Russia on Thursday hinted that it may refuse to sign up to a new round of targeted carbon cuts that could see the Kyoto environmental protection treaty extended beyond its end of 2012 expiry date.
"One has to admit that we never got any real commercial gain from the Kyoto Protocol," news agencies quoted Prime Minister Dmitry Medvedev as telling a government meeting.
"That does not mean that we have to try and drag it (the treaty) out any further," Medvedev added.
European diplomats at the May G8 summit in France said that Russia along with Japan and Canada had confirmed plans not to join the second round of carbon cuts.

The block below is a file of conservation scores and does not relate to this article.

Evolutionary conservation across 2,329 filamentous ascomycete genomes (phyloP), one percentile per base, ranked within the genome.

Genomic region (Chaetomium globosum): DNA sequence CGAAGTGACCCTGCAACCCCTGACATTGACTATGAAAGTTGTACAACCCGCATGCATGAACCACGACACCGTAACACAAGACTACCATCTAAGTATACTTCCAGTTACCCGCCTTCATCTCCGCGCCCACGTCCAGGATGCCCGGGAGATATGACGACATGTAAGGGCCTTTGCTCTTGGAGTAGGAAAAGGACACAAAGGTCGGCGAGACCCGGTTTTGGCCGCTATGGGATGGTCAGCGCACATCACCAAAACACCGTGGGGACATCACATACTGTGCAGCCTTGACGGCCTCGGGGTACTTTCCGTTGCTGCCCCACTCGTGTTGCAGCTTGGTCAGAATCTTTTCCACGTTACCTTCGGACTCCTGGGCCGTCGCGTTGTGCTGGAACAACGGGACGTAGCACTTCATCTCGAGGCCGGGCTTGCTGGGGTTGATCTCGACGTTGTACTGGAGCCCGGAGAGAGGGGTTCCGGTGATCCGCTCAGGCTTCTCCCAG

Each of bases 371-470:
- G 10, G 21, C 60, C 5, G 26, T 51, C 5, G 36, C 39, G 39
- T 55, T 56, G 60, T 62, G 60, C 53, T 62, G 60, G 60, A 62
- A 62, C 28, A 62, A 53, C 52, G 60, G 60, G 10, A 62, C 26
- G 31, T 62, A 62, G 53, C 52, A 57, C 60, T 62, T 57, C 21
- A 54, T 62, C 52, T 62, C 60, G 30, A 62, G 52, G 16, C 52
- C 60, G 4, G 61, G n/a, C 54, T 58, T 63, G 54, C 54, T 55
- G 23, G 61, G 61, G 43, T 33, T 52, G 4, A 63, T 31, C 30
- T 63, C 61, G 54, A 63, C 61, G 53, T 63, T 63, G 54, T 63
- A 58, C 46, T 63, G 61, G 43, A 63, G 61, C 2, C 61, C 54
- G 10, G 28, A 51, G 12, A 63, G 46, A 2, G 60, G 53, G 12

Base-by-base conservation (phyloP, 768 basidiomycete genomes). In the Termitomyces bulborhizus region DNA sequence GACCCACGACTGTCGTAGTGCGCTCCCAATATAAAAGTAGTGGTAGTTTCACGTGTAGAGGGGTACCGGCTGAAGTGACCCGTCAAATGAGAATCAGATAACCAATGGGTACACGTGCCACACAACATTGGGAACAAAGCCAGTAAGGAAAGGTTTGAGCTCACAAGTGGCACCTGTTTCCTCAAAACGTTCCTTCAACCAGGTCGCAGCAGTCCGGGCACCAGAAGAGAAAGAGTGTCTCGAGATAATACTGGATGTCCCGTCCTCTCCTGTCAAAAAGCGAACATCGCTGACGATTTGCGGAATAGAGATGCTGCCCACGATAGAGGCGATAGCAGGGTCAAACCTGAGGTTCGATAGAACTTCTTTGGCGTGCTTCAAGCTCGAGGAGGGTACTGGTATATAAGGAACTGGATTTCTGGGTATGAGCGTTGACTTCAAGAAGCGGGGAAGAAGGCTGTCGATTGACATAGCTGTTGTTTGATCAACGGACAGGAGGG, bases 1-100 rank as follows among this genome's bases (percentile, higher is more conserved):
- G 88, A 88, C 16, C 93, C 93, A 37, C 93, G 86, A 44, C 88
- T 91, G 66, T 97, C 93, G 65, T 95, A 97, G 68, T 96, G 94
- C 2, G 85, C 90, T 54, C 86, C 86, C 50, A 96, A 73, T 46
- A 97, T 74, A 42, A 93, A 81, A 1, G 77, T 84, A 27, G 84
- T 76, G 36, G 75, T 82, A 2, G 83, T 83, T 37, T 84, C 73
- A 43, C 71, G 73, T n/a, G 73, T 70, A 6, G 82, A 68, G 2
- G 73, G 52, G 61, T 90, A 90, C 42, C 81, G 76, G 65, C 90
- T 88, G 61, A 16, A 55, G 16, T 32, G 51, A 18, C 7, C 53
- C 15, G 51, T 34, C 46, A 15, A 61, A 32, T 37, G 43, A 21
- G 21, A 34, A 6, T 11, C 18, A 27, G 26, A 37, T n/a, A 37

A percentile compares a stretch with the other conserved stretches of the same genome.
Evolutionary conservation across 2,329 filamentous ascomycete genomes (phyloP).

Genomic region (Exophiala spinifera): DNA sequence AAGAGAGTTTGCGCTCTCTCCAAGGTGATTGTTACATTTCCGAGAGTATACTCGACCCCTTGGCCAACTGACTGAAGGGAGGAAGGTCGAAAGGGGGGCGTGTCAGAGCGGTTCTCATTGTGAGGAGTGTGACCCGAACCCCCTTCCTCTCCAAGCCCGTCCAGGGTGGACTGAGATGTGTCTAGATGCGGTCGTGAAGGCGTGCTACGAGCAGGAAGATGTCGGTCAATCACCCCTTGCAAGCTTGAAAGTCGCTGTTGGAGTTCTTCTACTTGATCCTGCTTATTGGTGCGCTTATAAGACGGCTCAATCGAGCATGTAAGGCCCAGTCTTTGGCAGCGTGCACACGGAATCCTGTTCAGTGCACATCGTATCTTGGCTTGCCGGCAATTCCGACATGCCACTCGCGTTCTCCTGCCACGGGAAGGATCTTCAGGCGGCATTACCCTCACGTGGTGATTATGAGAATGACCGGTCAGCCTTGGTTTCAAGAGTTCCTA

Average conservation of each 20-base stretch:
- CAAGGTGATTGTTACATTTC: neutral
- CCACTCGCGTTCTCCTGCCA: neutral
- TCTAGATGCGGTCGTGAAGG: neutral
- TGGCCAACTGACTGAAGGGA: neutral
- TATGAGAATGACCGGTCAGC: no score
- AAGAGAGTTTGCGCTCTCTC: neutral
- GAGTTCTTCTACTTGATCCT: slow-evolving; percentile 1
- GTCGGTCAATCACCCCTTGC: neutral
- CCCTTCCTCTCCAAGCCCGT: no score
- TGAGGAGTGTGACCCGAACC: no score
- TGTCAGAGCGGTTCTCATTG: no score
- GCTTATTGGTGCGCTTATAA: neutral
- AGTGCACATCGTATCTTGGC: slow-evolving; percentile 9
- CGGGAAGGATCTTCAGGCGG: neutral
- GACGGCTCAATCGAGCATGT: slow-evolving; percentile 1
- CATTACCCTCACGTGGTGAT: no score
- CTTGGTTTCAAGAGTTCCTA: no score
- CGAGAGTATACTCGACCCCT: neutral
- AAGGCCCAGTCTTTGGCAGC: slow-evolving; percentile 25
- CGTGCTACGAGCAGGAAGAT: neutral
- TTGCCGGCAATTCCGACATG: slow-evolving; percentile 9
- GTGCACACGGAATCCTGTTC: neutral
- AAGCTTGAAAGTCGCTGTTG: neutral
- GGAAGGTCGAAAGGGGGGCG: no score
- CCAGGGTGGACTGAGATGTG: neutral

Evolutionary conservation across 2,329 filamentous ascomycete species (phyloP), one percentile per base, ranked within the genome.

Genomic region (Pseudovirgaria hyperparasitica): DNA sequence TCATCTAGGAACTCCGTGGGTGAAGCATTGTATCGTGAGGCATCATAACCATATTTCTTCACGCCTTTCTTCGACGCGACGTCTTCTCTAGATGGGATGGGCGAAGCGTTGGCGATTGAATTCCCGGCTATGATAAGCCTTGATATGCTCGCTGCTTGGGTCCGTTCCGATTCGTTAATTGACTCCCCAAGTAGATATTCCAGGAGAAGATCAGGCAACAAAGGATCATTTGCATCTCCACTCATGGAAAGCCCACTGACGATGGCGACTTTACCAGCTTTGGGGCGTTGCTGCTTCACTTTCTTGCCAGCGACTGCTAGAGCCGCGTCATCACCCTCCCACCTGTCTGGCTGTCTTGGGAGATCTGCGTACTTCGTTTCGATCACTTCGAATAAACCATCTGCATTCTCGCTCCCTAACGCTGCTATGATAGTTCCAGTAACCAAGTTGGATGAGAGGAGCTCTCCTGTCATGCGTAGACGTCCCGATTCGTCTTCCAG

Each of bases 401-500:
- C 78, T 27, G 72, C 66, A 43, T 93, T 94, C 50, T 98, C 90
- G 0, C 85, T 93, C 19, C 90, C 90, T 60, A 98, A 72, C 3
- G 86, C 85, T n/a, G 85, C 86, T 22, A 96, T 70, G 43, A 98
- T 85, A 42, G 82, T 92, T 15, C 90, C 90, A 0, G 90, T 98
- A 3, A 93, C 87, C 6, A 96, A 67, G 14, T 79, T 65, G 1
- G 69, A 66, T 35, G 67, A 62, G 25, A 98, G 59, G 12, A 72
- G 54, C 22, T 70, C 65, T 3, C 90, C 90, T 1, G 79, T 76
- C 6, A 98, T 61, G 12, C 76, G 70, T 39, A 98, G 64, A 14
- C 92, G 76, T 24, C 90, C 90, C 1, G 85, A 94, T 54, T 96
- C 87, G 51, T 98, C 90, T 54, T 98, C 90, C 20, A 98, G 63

Russia ratified the treaty in 2004. It has since argued that its terms harm developing nations.
Medvedev noted that he had said on repeated occasions in the past that "if the world community fails to agree on Kyoto, we would wave it goodbye."
He said he was thinking of extending the treaty's terms with EU nations alone.
"But considering our uneasy relations with the European Union, I am not sure how likely this scenario will be," he said.
A range of EU nations are probing Russian energy natural gas giant Gazprom for price-fixing and other unfair practices under its new Energy Charter Treaty.
Medvedev did not explain his reasoning beyond the mention of Russia's failure to tap into the profits it could have earned had it sold other nations unused carbon emission credits from its domestic producers.
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